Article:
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Classic back with an old twist

New Zealander George Bennett, seen here racing for his Jumbo-Visma team in this year’s Tour de France, has forged a successful professional cycling career since winning the NZ Cycle Classic in 2011. PHOTO/GETTY IMAGES Jorge Sandoval.

CYCLING

CHRIS COGDALE
[email protected]

The Trust House New Zealand Cycle Classic is back for 2021, and with an old twist to finish the five-day tour.

Race director Jorge Sandoval confirmed on  Monday that New Zealand’s only Union Cycliste Internationale race, will be held in Wairarapa and Wellington from January 13-17.

With many international races being cancelled because of covid-19, most recently the Tour Down Under and the Cadel Evans races in Australia, the Classic will be the only UCI race staged in Oceania in January.

However, the biggest change has come with the tour to return to Wellington for the first time in a decade.

Four of the five stages of the Classic will still be raced in Wairarapa, with the fifth and final stage in the capital city.

The 2011 NZ Cycling Classic criterium on Lambton Quay. PHOTOS/DAVE LINTOTT

Sandoval said the fast-paced criterium on the inner-city streets would provide a real spectacle for Wellington sports fans.

“Long-time Wellingtonians will fondly remember when the tour was first held in Wellington in 1988 and then, the last time in 2011 when it was won by a young George Bennett who has gone on to achieve great things, most notably racing in this year’s Tour de France,” he said.

The first four stages will be raced over similar courses as last year starting with a teams’ time trial held on a 10km circuit on the west side of Masterton.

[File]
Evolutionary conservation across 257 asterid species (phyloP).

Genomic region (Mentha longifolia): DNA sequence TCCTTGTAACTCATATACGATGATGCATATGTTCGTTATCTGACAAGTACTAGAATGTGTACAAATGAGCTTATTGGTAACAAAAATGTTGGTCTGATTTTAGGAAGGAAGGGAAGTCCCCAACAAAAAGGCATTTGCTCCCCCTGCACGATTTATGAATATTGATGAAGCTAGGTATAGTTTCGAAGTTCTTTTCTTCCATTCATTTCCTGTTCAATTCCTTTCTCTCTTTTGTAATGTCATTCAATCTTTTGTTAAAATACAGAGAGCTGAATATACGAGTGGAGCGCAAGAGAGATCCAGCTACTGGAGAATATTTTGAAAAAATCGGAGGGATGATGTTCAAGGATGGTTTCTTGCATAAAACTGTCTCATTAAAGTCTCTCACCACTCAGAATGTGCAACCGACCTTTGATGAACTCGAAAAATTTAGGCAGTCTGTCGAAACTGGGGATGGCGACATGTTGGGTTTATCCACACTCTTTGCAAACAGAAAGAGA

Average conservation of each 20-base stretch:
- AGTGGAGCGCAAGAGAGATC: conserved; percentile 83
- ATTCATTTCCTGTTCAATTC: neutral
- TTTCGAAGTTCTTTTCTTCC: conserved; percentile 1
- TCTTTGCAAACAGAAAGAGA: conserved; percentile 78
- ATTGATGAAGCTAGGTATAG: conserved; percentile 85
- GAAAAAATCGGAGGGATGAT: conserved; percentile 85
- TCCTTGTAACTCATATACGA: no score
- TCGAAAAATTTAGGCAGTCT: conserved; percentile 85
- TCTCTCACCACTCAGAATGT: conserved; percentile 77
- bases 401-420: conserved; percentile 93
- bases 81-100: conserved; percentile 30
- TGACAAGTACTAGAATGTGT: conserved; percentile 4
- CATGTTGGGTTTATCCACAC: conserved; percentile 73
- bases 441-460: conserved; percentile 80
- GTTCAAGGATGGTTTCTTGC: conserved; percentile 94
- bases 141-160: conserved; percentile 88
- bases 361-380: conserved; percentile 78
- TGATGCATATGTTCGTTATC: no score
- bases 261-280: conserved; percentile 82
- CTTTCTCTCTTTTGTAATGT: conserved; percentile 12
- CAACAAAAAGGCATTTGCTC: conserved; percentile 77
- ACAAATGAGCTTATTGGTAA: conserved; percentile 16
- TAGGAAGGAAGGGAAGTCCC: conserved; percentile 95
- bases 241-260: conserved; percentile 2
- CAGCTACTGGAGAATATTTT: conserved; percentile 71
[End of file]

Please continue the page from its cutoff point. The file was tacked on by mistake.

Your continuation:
The second stage takes in a 121km course from Masterton to Alfredton finishing outside the Masterton Golf Club and the third stage will have riders head south from Masterton to Martinborough.

The 127km fourth stage – dubbed the ‘Queen’ stage – has the riders climbing 2784 metres and finishing at the top of the tortuous Admiral Hill.

“Admiral Hill is feared by some riders and revered by others,” Sandoval said.

“In some past tours, the rider who wins this stage has gone on to win the overall title. However, with the final stage held around Wellington’s flat, fast, city streets this time around, it will be fascinating to see if history repeats.”

Jorge Sandoval

Sandoval said the Classic would be open to all eligible riders but because of world-wide travel restrictions and quarantine rules put in place since covid-19, the event had the potential to be a boon for Kiwi riders with more of them getting the chance to chase valuable UCI points.

That could have several Kiwi riders who would traditionally be competing offshore, return to race in the tour.

Black Spoke PRO Cycling, New Zealand’s only UCI professional team, have already indicated their intention to return, after making their debut at the 2020 event, and having competed in the first race of the Trust House North Island team series.

Black Spoke would shape as leading contenders, with leading rider Aaron Gate, a former track world champion, winning last week’s Tour of Southland, with teammates James Oram third and Luke Mudgway sixth.

Sandoval will announce the remaining teams over the coming weeks.

“This is my 33rd NZ Cycle Classic, and despite all the issues we and the world have with covid-19, I have worked really hard to make sure that we not only have the event, but we have a top event,” Sandoval said.

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